16 March 1991

Where did my power go?

The Walls, the Kindreds, and the Millers were skiing again. The six of us were flying from Eagle, Colorado, near Vail back to Middletown. After a scenic flyover of Vail, and two hours into the trip, I noticed a mysterious drop in the manifold pressure from 26 inches down to 20 inches.

The engine seemed to be running okay. We lost a few knots of airspeed, but not any altitude. Full throttle increased the power to only 22-23 inches of manifold pressure. For several hundred miles in all directions the weather was low IFR, and it was below freezing all the way to the ground. I was at 13,000 feet in the clouds. The outside temperature was 20o. The 210 was equipped for deicing, but the boots would not work unless the engine was running. Even with the engine running smoothly, I knew something was not right, and I needed to get on the ground in a hurry. I did not know how much longer the engine would continue to work.

For some reason most pilots are reluctant to declare an emergency. When they do, it is usually too late. At that point I calmly keyed the microphone and announced in a monotone voice, "Mayday, mayday, mayday." (I get chills just typing it!) Rob rolled the code for emergency (7700) into the transponder. (Mayday originates from the French phrase "m'aidez" which is pronounced "mayday". It means "help me".) When I informed Denver Center of my problem, they said that St. Francis, Kansas, was the closest airport, twelve miles away.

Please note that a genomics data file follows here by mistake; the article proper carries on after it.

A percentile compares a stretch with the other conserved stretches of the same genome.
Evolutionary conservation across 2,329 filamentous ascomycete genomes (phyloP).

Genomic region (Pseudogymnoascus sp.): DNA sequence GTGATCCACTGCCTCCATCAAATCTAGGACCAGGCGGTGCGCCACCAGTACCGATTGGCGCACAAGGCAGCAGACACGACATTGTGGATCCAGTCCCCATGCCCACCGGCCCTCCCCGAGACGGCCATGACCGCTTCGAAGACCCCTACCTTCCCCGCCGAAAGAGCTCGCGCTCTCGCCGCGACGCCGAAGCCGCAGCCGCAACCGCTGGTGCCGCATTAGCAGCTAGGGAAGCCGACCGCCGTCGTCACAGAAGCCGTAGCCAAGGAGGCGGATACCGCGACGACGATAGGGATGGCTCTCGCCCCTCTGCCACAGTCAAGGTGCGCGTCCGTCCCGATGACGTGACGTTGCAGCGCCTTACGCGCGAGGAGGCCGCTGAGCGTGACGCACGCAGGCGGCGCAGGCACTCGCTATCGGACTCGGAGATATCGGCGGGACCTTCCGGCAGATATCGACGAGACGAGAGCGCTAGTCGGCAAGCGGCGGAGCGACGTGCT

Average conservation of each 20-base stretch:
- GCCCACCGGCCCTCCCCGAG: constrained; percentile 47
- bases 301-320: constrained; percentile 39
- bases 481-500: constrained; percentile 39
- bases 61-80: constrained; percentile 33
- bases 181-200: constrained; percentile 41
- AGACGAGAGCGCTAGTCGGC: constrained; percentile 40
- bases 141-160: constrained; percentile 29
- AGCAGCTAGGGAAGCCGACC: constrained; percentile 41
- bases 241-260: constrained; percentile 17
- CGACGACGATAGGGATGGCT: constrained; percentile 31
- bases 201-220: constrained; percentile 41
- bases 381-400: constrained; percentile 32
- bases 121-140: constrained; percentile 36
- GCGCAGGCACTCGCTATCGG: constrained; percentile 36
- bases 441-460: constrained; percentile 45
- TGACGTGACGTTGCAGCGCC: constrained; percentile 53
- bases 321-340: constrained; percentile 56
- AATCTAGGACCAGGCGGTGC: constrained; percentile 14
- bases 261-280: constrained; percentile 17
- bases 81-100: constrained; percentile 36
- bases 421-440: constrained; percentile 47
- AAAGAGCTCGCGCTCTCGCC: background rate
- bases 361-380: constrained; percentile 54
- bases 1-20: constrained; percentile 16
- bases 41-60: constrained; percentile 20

I checked my charts and found that it only had an NDB approach. The current weather was well below the minimums. On top of that I had already dialed in the ADF for that airport, and it was not working.

The weather was low enough that only an ILS approach could lead us to an airport. We could not afford to descend through icing conditions and then be forced to fly a missed approach. The closest ILS was at Goodland, Kansas, thirty miles away. Goodland was reporting 100 sky obscured, visibility quarter-mile. That was too low even for an ILS.

The next alternative was North Platte, Nebraska, 55 miles away. It was 300 overcast, visibility one-half mile, fog. We accepted the vector to North Platte. Because of the icing threat and a questionable engine, I wanted to stay high as long as I could.

It took the 210 twenty minutes to fly direct to North Platte. It was a long twenty minutes, but the engine continued to run smoothly. My passengers were doing the praying while I was busy with the airplane. We picked up no ice on the quick descent and ILS approach to the airport.

A mechanic ran the engine up to full power and found absolutely nothing wrong with it. In less than an hour the weather deteriorated to 200 overcast, half-mile and fog. Not knowing what caused the reduced power, I was unwilling to take the 210 back into low IFR icing conditions. We were forced to rent a car and drive 1,000 miles from North Platte back to Middletown. Six unhappy people in one car for 24 hours, the 210 was in serious jeopardy.

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